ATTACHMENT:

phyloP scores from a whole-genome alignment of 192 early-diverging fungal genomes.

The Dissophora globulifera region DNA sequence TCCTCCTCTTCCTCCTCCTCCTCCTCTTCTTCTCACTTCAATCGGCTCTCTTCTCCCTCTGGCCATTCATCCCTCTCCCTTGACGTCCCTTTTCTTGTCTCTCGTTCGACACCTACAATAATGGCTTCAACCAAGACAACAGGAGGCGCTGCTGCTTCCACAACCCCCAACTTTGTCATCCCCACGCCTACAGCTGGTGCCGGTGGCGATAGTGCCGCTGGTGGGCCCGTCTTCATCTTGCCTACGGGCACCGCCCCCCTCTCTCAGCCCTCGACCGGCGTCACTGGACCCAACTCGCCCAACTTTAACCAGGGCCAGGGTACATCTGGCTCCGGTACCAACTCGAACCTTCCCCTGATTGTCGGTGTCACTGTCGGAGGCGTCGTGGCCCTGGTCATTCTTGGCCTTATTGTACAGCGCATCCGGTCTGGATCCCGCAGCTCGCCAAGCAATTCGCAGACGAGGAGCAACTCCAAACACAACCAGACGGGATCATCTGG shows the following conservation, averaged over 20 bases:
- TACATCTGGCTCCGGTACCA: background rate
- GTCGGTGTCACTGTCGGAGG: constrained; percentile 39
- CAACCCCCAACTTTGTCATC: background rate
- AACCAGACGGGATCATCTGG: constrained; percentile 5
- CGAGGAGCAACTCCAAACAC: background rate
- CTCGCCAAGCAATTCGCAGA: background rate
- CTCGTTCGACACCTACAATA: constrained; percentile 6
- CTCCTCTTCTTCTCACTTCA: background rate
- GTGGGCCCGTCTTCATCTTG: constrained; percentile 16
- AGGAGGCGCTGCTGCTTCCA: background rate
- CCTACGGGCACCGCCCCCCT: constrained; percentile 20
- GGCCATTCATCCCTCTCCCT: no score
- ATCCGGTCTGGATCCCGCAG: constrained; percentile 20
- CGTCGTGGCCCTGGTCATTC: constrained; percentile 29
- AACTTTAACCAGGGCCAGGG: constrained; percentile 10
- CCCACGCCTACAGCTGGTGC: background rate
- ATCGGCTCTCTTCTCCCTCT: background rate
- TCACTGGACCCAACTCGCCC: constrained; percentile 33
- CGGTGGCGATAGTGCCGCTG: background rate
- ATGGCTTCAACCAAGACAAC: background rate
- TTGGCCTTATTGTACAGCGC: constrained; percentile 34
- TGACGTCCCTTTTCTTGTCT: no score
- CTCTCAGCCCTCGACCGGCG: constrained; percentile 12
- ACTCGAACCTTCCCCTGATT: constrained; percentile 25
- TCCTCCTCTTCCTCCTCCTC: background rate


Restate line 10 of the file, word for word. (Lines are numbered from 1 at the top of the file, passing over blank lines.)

- CTCCTCTTCTTCTCACTTCA: background rate